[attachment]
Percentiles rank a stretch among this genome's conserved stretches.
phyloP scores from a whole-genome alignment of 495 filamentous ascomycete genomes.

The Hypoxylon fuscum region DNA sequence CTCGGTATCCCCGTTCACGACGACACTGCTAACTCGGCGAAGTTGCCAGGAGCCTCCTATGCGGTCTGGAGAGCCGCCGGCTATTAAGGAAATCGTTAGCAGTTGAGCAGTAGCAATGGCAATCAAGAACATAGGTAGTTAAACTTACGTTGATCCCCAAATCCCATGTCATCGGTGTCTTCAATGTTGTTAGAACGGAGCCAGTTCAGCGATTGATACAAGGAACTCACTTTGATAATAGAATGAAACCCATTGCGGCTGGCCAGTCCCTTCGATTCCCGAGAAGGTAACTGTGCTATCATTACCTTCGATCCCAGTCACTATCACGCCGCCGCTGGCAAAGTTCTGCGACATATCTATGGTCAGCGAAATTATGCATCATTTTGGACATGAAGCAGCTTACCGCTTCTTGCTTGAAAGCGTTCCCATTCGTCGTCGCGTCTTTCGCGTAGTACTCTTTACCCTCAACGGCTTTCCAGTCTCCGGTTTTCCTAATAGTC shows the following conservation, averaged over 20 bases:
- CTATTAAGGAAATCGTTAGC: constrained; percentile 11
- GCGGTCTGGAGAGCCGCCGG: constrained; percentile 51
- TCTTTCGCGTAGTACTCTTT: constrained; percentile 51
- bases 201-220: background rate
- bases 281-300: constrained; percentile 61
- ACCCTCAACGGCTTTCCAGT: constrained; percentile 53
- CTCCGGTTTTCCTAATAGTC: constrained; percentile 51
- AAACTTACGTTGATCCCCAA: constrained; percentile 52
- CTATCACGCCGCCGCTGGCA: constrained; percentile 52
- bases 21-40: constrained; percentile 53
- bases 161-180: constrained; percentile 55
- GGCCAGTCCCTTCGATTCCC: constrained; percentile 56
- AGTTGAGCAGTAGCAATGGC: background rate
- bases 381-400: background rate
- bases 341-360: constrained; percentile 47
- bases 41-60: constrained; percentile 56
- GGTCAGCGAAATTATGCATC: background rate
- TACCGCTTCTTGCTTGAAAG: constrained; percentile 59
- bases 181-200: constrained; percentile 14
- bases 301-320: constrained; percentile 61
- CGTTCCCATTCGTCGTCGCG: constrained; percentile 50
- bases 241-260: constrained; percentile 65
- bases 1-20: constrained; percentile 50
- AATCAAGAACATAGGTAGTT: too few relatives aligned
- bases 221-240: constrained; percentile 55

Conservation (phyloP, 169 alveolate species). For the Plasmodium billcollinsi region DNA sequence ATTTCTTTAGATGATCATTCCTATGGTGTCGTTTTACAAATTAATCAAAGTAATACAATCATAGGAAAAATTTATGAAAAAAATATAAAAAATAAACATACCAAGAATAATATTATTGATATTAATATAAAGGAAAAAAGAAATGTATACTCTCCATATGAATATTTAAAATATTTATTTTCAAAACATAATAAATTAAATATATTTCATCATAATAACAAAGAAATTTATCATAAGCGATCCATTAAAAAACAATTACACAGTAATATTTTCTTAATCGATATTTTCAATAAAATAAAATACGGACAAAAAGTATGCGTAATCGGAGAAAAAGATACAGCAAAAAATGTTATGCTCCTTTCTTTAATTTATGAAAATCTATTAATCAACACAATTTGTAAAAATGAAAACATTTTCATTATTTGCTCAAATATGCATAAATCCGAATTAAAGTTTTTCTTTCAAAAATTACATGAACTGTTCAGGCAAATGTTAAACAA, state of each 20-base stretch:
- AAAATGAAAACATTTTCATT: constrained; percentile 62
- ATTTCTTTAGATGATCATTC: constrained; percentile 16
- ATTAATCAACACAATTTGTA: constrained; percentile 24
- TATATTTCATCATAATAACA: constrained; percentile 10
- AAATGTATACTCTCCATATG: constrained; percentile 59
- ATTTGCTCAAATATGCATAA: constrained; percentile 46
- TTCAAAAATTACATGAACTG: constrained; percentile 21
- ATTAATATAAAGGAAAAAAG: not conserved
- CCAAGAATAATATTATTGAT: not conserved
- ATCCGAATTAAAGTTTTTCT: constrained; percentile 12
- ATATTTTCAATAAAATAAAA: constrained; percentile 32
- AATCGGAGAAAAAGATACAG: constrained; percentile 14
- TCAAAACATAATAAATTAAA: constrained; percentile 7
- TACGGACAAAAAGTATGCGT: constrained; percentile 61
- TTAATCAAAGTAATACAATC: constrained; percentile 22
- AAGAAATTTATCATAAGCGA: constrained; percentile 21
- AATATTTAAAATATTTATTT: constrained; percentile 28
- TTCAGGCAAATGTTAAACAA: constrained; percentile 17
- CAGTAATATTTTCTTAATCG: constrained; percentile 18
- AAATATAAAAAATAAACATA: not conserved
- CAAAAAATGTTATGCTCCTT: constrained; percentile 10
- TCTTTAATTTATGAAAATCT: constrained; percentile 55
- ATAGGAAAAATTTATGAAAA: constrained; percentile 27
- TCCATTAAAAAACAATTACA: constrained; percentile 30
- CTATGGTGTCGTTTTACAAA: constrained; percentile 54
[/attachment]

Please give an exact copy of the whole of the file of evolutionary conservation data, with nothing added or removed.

Percentiles rank a stretch among this genome's conserved stretches.
phyloP scores from a whole-genome alignment of 495 filamentous ascomycete genomes.

The Hypoxylon fuscum region DNA sequence CTCGGTATCCCCGTTCACGACGACACTGCTAACTCGGCGAAGTTGCCAGGAGCCTCCTATGCGGTCTGGAGAGCCGCCGGCTATTAAGGAAATCGTTAGCAGTTGAGCAGTAGCAATGGCAATCAAGAACATAGGTAGTTAAACTTACGTTGATCCCCAAATCCCATGTCATCGGTGTCTTCAATGTTGTTAGAACGGAGCCAGTTCAGCGATTGATACAAGGAACTCACTTTGATAATAGAATGAAACCCATTGCGGCTGGCCAGTCCCTTCGATTCCCGAGAAGGTAACTGTGCTATCATTACCTTCGATCCCAGTCACTATCACGCCGCCGCTGGCAAAGTTCTGCGACATATCTATGGTCAGCGAAATTATGCATCATTTTGGACATGAAGCAGCTTACCGCTTCTTGCTTGAAAGCGTTCCCATTCGTCGTCGCGTCTTTCGCGTAGTACTCTTTACCCTCAACGGCTTTCCAGTCTCCGGTTTTCCTAATAGTC shows the following conservation, averaged over 20 bases:
- CTATTAAGGAAATCGTTAGC: constrained; percentile 11
- GCGGTCTGGAGAGCCGCCGG: constrained; percentile 51
- TCTTTCGCGTAGTACTCTTT: constrained; percentile 51
- bases 201-220: background rate
- bases 281-300: constrained; percentile 61
- ACCCTCAACGGCTTTCCAGT: constrained; percentile 53
- CTCCGGTTTTCCTAATAGTC: constrained; percentile 51
- AAACTTACGTTGATCCCCAA: constrained; percentile 52
- CTATCACGCCGCCGCTGGCA: constrained; percentile 52
- bases 21-40: constrained; percentile 53
- bases 161-180: constrained; percentile 55
- GGCCAGTCCCTTCGATTCCC: constrained; percentile 56
- AGTTGAGCAGTAGCAATGGC: background rate
- bases 381-400: background rate
- bases 341-360: constrained; percentile 47
- bases 41-60: constrained; percentile 56
- GGTCAGCGAAATTATGCATC: background rate
- TACCGCTTCTTGCTTGAAAG: constrained; percentile 59
- bases 181-200: constrained; percentile 14
- bases 301-320: constrained; percentile 61
- CGTTCCCATTCGTCGTCGCG: constrained; percentile 50
- bases 241-260: constrained; percentile 65
- bases 1-20: constrained; percentile 50
- AATCAAGAACATAGGTAGTT: too few relatives aligned
- bases 221-240: constrained; percentile 55

Conservation (phyloP, 169 alveolate species). For the Plasmodium billcollinsi region DNA sequence ATTTCTTTAGATGATCATTCCTATGGTGTCGTTTTACAAATTAATCAAAGTAATACAATCATAGGAAAAATTTATGAAAAAAATATAAAAAATAAACATACCAAGAATAATATTATTGATATTAATATAAAGGAAAAAAGAAATGTATACTCTCCATATGAATATTTAAAATATTTATTTTCAAAACATAATAAATTAAATATATTTCATCATAATAACAAAGAAATTTATCATAAGCGATCCATTAAAAAACAATTACACAGTAATATTTTCTTAATCGATATTTTCAATAAAATAAAATACGGACAAAAAGTATGCGTAATCGGAGAAAAAGATACAGCAAAAAATGTTATGCTCCTTTCTTTAATTTATGAAAATCTATTAATCAACACAATTTGTAAAAATGAAAACATTTTCATTATTTGCTCAAATATGCATAAATCCGAATTAAAGTTTTTCTTTCAAAAATTACATGAACTGTTCAGGCAAATGTTAAACAA, state of each 20-base stretch:
- AAAATGAAAACATTTTCATT: constrained; percentile 62
- ATTTCTTTAGATGATCATTC: constrained; percentile 16
- ATTAATCAACACAATTTGTA: constrained; percentile 24
- TATATTTCATCATAATAACA: constrained; percentile 10
- AAATGTATACTCTCCATATG: constrained; percentile 59
- ATTTGCTCAAATATGCATAA: constrained; percentile 46
- TTCAAAAATTACATGAACTG: constrained; percentile 21
- ATTAATATAAAGGAAAAAAG: not conserved
- CCAAGAATAATATTATTGAT: not conserved
- ATCCGAATTAAAGTTTTTCT: constrained; percentile 12
- ATATTTTCAATAAAATAAAA: constrained; percentile 32
- AATCGGAGAAAAAGATACAG: constrained; percentile 14
- TCAAAACATAATAAATTAAA: constrained; percentile 7
- TACGGACAAAAAGTATGCGT: constrained; percentile 61
- TTAATCAAAGTAATACAATC: constrained; percentile 22
- AAGAAATTTATCATAAGCGA: constrained; percentile 21
- AATATTTAAAATATTTATTT: constrained; percentile 28
- TTCAGGCAAATGTTAAACAA: constrained; percentile 17
- CAGTAATATTTTCTTAATCG: constrained; percentile 18
- AAATATAAAAAATAAACATA: not conserved
- CAAAAAATGTTATGCTCCTT: constrained; percentile 10
- TCTTTAATTTATGAAAATCT: constrained; percentile 55
- ATAGGAAAAATTTATGAAAA: constrained; percentile 27
- TCCATTAAAAAACAATTACA: constrained; percentile 30
- CTATGGTGTCGTTTTACAAA: constrained; percentile 54